Updated: 7/2/2019

Osteomyelitis

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Snapshot
  • A 52-year-old man presents to the emergency department for fever, chills, and pain in the left foot. His symptoms progessively worsened over the course of a week. Medical history is significant for poorly controlled type II diabetes mellitus. On physical exam, there is tenderness to palpation of the left foot. Laboratory testing is significant for an elevated erythrocyte sedimentation rate and C-reactive protein; as well as, a leukocytosis. A plain radiograph demonstrates periosteal thickening and soft tissue swelling.
Introduction
  • Clinical definition
    • inflammation of the bone and bone marrow most commonly due secondarily to infection that can be categorized as
      • acute osteomyelitis
        • more common in children
        • typically symptom onset is within 2 weeks postinfection
      • chronic osteomyelitis
        • more common in adults
        • typically symptoms persists months or years postinfection
  • Epidemiology
    • risk factors
      • diabetes
      • peripheral vascular disease
      • open fracture
      • intravenous drug use
      • catheter use
      • surgery
  • Etiology
    • note that infection can be due to bacteria, fungi, and mycobacteria
    • microbiology
      • Staphylococcus aureus 
        • most common cause overall (including pediatric patients) 
          • may be seen in
            • sickle cell disease
            • prosthetic joint replacement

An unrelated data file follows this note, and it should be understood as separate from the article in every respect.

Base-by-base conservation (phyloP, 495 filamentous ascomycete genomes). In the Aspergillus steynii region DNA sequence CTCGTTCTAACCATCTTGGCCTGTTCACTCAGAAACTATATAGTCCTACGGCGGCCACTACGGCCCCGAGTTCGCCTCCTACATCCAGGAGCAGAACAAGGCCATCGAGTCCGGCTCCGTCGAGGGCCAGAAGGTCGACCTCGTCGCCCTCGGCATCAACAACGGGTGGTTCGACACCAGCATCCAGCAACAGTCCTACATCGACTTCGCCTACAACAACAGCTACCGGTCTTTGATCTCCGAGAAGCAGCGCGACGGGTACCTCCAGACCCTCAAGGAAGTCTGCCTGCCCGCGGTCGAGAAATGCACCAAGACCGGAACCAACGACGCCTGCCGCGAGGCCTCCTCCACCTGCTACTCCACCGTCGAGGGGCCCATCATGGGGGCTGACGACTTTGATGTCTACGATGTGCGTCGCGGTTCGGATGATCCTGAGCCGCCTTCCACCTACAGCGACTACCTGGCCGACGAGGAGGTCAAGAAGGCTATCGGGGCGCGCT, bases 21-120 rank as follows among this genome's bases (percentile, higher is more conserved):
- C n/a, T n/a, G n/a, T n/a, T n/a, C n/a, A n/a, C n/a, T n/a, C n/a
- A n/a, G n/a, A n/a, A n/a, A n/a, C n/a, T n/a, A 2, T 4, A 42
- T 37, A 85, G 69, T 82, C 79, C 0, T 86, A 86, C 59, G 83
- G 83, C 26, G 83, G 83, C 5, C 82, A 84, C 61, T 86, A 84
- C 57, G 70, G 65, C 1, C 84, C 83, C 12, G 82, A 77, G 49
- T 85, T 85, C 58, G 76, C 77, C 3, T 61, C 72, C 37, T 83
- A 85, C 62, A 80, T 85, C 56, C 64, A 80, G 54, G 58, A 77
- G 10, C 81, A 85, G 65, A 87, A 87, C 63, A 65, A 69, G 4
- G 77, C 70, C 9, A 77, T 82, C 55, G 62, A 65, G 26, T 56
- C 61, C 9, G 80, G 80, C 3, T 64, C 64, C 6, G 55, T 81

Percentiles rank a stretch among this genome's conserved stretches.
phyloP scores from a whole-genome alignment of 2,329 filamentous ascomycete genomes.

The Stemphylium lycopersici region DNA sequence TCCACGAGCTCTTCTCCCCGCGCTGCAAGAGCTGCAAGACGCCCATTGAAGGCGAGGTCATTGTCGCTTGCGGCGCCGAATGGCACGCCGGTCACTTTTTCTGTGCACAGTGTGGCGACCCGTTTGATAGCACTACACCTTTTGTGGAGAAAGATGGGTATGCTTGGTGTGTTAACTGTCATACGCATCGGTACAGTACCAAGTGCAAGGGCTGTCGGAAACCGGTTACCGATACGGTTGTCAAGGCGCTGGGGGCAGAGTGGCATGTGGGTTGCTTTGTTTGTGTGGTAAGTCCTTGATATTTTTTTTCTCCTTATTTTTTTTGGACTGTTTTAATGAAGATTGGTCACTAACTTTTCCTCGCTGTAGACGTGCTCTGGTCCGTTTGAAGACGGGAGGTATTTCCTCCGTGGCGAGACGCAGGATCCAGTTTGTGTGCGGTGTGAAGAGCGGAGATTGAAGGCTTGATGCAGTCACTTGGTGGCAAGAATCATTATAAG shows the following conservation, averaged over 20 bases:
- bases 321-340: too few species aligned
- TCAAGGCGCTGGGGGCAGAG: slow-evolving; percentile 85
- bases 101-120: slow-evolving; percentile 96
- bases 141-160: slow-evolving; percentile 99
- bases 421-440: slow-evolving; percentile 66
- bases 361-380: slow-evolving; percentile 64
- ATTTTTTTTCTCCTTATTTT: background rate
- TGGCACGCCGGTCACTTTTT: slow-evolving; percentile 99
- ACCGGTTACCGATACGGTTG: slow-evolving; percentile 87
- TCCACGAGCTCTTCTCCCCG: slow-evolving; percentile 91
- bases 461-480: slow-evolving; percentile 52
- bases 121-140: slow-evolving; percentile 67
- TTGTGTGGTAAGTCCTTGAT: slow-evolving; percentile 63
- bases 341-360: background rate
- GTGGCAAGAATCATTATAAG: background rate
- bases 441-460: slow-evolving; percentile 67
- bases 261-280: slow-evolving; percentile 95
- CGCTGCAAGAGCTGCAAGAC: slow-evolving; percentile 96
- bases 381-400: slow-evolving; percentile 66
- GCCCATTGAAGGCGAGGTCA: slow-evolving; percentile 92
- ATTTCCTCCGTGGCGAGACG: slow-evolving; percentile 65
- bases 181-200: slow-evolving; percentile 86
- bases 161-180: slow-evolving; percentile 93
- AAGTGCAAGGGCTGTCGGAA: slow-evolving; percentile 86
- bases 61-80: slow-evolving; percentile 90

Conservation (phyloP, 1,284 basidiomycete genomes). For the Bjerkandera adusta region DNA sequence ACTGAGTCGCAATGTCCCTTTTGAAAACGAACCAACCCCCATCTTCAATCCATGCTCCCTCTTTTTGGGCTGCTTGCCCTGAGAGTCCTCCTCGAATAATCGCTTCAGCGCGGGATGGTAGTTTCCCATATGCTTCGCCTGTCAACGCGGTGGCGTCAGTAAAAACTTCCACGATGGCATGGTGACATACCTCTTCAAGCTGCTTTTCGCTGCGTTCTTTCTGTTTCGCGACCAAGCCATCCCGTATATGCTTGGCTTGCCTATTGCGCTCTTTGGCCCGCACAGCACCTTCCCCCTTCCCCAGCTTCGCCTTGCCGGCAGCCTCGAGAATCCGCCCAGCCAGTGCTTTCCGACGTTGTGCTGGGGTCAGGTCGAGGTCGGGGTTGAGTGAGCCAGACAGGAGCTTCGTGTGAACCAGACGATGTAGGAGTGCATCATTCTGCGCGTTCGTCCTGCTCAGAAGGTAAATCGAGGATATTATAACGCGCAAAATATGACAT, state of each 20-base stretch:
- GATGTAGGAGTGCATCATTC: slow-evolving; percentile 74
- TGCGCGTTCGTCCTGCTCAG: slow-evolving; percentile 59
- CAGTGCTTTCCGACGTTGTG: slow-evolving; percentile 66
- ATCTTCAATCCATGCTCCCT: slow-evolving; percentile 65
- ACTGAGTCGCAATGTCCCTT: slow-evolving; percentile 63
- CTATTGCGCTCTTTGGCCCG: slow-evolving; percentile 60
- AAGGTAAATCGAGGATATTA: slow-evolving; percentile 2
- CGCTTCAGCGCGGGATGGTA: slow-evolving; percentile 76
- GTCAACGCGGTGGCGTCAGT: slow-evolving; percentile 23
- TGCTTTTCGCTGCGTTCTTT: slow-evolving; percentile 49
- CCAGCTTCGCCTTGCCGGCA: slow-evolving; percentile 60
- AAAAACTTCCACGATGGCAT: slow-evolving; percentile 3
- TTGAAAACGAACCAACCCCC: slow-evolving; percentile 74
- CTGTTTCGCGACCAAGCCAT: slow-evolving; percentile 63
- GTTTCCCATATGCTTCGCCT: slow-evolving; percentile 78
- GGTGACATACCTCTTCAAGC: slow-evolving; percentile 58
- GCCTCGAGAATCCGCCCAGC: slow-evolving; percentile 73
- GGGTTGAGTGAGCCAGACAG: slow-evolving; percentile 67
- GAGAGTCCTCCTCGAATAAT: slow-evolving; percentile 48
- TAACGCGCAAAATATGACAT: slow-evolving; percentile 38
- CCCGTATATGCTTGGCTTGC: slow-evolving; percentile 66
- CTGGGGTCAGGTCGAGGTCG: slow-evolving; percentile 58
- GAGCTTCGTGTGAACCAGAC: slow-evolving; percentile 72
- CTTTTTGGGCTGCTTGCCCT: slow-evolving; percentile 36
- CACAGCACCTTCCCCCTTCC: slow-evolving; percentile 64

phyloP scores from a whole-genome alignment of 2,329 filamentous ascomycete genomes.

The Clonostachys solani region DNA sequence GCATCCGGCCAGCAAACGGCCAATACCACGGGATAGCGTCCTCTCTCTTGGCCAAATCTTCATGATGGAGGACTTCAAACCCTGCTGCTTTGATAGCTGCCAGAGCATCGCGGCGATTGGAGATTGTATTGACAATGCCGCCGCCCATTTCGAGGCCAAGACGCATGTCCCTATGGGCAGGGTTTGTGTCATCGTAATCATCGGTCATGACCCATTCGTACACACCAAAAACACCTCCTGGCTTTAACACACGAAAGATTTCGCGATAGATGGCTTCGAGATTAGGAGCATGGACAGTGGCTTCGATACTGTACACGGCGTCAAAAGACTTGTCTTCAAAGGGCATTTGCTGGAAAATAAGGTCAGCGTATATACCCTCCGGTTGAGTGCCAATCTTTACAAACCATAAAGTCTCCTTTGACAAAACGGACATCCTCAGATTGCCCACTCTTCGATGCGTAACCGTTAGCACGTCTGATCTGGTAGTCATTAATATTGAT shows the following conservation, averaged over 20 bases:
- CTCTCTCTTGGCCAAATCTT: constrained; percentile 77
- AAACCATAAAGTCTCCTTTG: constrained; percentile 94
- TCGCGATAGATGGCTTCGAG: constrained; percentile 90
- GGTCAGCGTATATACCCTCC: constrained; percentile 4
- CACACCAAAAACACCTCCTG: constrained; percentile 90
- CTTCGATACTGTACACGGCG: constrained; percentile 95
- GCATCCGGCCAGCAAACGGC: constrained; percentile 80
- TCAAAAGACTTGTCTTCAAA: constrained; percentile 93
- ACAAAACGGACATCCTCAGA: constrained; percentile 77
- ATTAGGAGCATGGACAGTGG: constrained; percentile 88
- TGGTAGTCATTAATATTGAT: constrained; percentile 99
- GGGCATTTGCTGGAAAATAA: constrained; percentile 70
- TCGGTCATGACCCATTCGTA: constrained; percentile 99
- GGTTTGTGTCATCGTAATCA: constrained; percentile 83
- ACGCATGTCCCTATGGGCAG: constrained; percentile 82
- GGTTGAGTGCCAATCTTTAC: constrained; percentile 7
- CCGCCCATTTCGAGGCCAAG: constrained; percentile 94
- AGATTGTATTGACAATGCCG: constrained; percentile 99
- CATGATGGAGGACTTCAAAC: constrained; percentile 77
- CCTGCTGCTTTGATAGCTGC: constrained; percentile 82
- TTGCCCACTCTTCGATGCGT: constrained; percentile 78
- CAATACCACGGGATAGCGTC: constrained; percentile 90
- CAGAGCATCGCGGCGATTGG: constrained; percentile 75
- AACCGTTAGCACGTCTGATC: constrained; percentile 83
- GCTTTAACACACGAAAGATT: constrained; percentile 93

• vertebral involvement 
              • focal back pain/tenderness
            • intravenous drug use
      • Neisseria gonorrhoeae
        • rare
      • Staphylococcus epidermidis
        • can also be seen in prosthetic joint involvement
      • Mycobacterium tuberculosis
        • can also be seen in cases of vertebral involvement (Pott disease)
      • Pasteurella multocida
        • seen in cases caused by cat and dog bites
      • Pseudomonas and Candida
        • can also be seen in cases caused by intravenous drug abuse
  • Pathogenesis
    • hematogenous seeding of bone
    • contiguous spread of infection from adjacent structures (e.g., soft tissues and joints)
    • direct inoculation
      • e.g., penetrating trauma and contaminated surgical tools
  • Prognosis
    • mortality has significantly decreased since the use of antibiotics
Presentation
  • Symptoms
    • acute osteomyelitis
      • lethargy
      • acute pain in affected site
      • erythema and
    • chronic osteomyelitis
      • chronic pain
  • Physical exam
    • swelling
    • erythema
    • tenderness
    • reduced range of motion
    • bone tenderness
    • ulcers
    • exposed bone may be seen
    • sinus tract
      • pathognomonic for chronic osteomyelitis
    • must perform a neurovascular exam
Imaging
  • Radiographs
    • indication
      • preferred initial test in evaluating for osteomyelitis
        • note that it takes 10-14 days postinfection for findings to appear
    • findings
      • periosteal thickening and elevation "Codman triangle"
  • Magnetic resonance imaging 
    • indication
      • considered when radiography is unrevealing
    • findigs
      • may reveal bone necrosis, abscess, and sinus tracts
Studies
  • Labs
    • C-reactive protein